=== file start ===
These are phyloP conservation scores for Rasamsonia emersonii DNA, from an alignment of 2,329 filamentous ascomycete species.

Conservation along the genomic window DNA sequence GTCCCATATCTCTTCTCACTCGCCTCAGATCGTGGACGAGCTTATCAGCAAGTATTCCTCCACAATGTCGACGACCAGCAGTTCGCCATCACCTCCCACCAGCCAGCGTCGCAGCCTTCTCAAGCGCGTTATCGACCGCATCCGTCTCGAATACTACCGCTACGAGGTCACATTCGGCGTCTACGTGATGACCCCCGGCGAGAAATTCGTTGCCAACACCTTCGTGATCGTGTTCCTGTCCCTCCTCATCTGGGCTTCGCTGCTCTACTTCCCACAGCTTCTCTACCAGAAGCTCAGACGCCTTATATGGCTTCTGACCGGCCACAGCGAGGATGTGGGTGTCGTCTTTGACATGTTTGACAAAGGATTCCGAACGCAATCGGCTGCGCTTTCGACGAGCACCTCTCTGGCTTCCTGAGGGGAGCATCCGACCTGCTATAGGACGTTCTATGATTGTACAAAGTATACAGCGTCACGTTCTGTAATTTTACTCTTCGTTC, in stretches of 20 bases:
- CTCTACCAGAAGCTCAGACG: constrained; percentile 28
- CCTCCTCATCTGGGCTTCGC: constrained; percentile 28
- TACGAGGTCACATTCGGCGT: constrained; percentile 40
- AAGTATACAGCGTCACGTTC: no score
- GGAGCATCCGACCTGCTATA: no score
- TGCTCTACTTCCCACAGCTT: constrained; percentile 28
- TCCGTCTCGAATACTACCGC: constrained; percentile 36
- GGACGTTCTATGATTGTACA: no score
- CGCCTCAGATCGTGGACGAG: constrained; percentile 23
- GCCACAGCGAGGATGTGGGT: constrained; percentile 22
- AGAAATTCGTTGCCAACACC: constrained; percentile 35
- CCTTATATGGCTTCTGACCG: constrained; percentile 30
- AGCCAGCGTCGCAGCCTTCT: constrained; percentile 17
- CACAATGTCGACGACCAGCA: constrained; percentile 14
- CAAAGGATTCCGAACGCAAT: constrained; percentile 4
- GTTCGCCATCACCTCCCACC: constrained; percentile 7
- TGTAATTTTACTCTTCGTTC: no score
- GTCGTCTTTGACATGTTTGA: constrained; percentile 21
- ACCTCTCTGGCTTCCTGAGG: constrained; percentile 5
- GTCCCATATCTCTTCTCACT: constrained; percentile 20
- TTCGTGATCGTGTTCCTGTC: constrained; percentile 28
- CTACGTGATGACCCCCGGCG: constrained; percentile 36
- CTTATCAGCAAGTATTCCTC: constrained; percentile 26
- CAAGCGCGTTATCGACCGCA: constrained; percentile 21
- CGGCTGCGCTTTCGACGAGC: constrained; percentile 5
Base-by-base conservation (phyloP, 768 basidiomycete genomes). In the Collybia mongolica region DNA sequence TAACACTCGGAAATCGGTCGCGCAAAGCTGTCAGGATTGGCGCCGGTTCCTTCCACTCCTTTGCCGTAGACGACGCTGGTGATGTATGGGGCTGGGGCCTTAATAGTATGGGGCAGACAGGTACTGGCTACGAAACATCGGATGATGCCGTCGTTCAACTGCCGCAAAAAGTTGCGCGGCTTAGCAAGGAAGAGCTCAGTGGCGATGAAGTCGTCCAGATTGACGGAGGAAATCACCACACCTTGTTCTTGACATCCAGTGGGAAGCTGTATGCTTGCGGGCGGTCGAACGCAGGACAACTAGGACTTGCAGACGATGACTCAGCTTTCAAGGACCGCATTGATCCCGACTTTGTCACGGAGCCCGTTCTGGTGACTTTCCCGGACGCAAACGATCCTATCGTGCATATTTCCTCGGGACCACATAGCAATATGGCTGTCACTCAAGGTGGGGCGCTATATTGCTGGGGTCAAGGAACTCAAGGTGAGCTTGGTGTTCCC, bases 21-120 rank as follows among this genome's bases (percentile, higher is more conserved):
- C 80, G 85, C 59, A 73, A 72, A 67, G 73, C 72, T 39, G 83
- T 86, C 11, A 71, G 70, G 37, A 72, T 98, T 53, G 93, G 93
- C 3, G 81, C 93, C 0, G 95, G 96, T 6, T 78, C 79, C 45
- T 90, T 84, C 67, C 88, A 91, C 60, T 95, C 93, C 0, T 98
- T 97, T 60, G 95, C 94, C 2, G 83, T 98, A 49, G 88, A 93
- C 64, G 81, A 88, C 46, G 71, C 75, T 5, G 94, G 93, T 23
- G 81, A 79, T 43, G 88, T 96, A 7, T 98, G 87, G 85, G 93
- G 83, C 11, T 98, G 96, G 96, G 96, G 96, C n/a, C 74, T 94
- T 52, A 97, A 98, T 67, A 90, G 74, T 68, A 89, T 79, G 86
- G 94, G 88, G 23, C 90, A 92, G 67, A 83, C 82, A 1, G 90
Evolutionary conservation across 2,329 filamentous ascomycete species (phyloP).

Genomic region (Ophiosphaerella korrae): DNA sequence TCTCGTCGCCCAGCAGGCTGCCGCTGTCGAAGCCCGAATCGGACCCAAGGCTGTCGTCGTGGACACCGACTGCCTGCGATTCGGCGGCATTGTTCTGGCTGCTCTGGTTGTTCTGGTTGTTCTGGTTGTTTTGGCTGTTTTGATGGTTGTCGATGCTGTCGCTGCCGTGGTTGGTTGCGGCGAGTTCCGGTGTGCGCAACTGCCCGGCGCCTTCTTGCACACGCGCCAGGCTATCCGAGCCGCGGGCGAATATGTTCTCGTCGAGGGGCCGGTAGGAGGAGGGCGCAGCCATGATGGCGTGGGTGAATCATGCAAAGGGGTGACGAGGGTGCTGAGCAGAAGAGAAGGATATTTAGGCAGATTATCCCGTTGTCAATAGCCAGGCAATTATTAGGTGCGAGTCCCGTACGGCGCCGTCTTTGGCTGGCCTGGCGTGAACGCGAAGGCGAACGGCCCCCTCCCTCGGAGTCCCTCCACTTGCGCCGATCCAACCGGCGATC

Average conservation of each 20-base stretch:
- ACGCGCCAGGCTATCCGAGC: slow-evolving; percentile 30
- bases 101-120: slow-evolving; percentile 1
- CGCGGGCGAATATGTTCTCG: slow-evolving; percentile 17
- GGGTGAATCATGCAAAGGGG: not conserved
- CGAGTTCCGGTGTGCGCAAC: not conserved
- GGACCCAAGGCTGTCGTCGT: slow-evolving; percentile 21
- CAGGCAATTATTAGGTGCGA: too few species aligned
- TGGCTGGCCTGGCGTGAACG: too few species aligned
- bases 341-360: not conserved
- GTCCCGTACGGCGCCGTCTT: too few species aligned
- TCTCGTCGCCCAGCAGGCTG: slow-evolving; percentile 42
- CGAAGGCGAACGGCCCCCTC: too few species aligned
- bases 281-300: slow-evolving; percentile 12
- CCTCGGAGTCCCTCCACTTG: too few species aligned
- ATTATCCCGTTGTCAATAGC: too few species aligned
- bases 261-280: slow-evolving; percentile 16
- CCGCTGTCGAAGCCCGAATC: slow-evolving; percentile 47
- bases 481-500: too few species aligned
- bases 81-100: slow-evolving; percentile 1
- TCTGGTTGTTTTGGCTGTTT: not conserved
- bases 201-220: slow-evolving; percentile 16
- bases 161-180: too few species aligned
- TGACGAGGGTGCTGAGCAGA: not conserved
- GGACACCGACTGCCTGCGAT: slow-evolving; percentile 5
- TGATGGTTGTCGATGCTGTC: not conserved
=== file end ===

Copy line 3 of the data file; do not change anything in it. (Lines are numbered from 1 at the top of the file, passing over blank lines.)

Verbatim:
- CTCTACCAGAAGCTCAGACG: constrained; percentile 28